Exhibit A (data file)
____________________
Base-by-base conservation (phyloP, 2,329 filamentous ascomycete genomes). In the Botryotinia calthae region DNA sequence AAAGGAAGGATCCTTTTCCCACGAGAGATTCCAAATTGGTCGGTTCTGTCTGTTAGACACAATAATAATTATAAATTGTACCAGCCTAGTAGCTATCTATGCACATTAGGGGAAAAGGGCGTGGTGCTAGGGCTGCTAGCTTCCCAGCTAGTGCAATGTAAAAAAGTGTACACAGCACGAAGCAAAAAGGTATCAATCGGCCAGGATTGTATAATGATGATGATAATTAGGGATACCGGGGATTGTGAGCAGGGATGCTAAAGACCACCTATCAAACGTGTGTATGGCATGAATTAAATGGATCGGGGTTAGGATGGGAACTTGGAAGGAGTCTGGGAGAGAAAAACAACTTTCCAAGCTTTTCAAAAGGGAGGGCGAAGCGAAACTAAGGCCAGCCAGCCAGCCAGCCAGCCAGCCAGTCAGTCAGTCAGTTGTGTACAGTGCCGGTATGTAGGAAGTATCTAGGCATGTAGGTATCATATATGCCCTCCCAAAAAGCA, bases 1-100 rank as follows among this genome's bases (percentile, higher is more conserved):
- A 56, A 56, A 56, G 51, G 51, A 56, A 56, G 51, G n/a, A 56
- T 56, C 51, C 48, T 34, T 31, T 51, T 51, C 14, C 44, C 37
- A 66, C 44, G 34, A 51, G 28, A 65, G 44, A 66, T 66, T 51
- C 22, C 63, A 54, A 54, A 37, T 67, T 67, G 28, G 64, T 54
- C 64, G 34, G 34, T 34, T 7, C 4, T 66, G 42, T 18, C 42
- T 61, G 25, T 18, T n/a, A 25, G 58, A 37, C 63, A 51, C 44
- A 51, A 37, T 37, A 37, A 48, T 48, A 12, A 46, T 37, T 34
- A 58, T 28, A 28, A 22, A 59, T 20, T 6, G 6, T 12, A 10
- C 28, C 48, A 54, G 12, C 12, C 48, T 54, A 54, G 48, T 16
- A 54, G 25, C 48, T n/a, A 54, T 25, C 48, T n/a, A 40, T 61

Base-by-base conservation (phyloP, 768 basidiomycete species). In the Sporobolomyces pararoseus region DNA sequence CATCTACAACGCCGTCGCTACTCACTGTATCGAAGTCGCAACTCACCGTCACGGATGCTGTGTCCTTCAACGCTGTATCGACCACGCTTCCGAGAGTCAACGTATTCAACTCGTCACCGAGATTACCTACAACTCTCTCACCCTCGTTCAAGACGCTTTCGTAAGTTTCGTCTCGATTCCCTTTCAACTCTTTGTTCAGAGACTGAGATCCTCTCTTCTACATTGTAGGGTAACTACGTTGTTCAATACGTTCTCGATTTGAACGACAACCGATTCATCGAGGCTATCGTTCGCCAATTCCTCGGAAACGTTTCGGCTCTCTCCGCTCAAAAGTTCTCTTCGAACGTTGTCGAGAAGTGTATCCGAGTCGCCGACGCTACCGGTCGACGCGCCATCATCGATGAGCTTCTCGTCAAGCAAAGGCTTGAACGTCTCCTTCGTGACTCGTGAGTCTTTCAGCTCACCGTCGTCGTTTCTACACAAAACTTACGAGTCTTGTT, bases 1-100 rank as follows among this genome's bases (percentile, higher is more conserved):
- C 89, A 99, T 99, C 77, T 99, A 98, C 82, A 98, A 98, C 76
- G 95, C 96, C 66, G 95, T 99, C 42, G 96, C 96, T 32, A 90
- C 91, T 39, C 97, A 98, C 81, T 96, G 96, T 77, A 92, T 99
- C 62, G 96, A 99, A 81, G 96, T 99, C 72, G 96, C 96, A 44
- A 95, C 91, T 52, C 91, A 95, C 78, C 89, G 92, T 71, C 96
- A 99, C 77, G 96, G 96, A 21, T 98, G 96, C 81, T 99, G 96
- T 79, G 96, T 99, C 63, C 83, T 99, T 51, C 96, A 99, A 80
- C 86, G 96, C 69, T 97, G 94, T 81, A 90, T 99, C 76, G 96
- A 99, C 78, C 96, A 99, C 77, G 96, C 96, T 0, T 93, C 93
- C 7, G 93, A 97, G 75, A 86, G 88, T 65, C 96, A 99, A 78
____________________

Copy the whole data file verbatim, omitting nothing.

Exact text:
Base-by-base conservation (phyloP, 2,329 filamentous ascomycete genomes). In the Botryotinia calthae region DNA sequence AAAGGAAGGATCCTTTTCCCACGAGAGATTCCAAATTGGTCGGTTCTGTCTGTTAGACACAATAATAATTATAAATTGTACCAGCCTAGTAGCTATCTATGCACATTAGGGGAAAAGGGCGTGGTGCTAGGGCTGCTAGCTTCCCAGCTAGTGCAATGTAAAAAAGTGTACACAGCACGAAGCAAAAAGGTATCAATCGGCCAGGATTGTATAATGATGATGATAATTAGGGATACCGGGGATTGTGAGCAGGGATGCTAAAGACCACCTATCAAACGTGTGTATGGCATGAATTAAATGGATCGGGGTTAGGATGGGAACTTGGAAGGAGTCTGGGAGAGAAAAACAACTTTCCAAGCTTTTCAAAAGGGAGGGCGAAGCGAAACTAAGGCCAGCCAGCCAGCCAGCCAGCCAGCCAGTCAGTCAGTCAGTTGTGTACAGTGCCGGTATGTAGGAAGTATCTAGGCATGTAGGTATCATATATGCCCTCCCAAAAAGCA, bases 1-100 rank as follows among this genome's bases (percentile, higher is more conserved):
- A 56, A 56, A 56, G 51, G 51, A 56, A 56, G 51, G n/a, A 56
- T 56, C 51, C 48, T 34, T 31, T 51, T 51, C 14, C 44, C 37
- A 66, C 44, G 34, A 51, G 28, A 65, G 44, A 66, T 66, T 51
- C 22, C 63, A 54, A 54, A 37, T 67, T 67, G 28, G 64, T 54
- C 64, G 34, G 34, T 34, T 7, C 4, T 66, G 42, T 18, C 42
- T 61, G 25, T 18, T n/a, A 25, G 58, A 37, C 63, A 51, C 44
- A 51, A 37, T 37, A 37, A 48, T 48, A 12, A 46, T 37, T 34
- A 58, T 28, A 28, A 22, A 59, T 20, T 6, G 6, T 12, A 10
- C 28, C 48, A 54, G 12, C 12, C 48, T 54, A 54, G 48, T 16
- A 54, G 25, C 48, T n/a, A 54, T 25, C 48, T n/a, A 40, T 61

Base-by-base conservation (phyloP, 768 basidiomycete species). In the Sporobolomyces pararoseus region DNA sequence CATCTACAACGCCGTCGCTACTCACTGTATCGAAGTCGCAACTCACCGTCACGGATGCTGTGTCCTTCAACGCTGTATCGACCACGCTTCCGAGAGTCAACGTATTCAACTCGTCACCGAGATTACCTACAACTCTCTCACCCTCGTTCAAGACGCTTTCGTAAGTTTCGTCTCGATTCCCTTTCAACTCTTTGTTCAGAGACTGAGATCCTCTCTTCTACATTGTAGGGTAACTACGTTGTTCAATACGTTCTCGATTTGAACGACAACCGATTCATCGAGGCTATCGTTCGCCAATTCCTCGGAAACGTTTCGGCTCTCTCCGCTCAAAAGTTCTCTTCGAACGTTGTCGAGAAGTGTATCCGAGTCGCCGACGCTACCGGTCGACGCGCCATCATCGATGAGCTTCTCGTCAAGCAAAGGCTTGAACGTCTCCTTCGTGACTCGTGAGTCTTTCAGCTCACCGTCGTCGTTTCTACACAAAACTTACGAGTCTTGTT, bases 1-100 rank as follows among this genome's bases (percentile, higher is more conserved):
- C 89, A 99, T 99, C 77, T 99, A 98, C 82, A 98, A 98, C 76
- G 95, C 96, C 66, G 95, T 99, C 42, G 96, C 96, T 32, A 90
- C 91, T 39, C 97, A 98, C 81, T 96, G 96, T 77, A 92, T 99
- C 62, G 96, A 99, A 81, G 96, T 99, C 72, G 96, C 96, A 44
- A 95, C 91, T 52, C 91, A 95, C 78, C 89, G 92, T 71, C 96
- A 99, C 77, G 96, G 96, A 21, T 98, G 96, C 81, T 99, G 96
- T 79, G 96, T 99, C 63, C 83, T 99, T 51, C 96, A 99, A 80
- C 86, G 96, C 69, T 97, G 94, T 81, A 90, T 99, C 76, G 96
- A 99, C 78, C 96, A 99, C 77, G 96, C 96, T 0, T 93, C 93
- C 7, G 93, A 97, G 75, A 86, G 88, T 65, C 96, A 99, A 78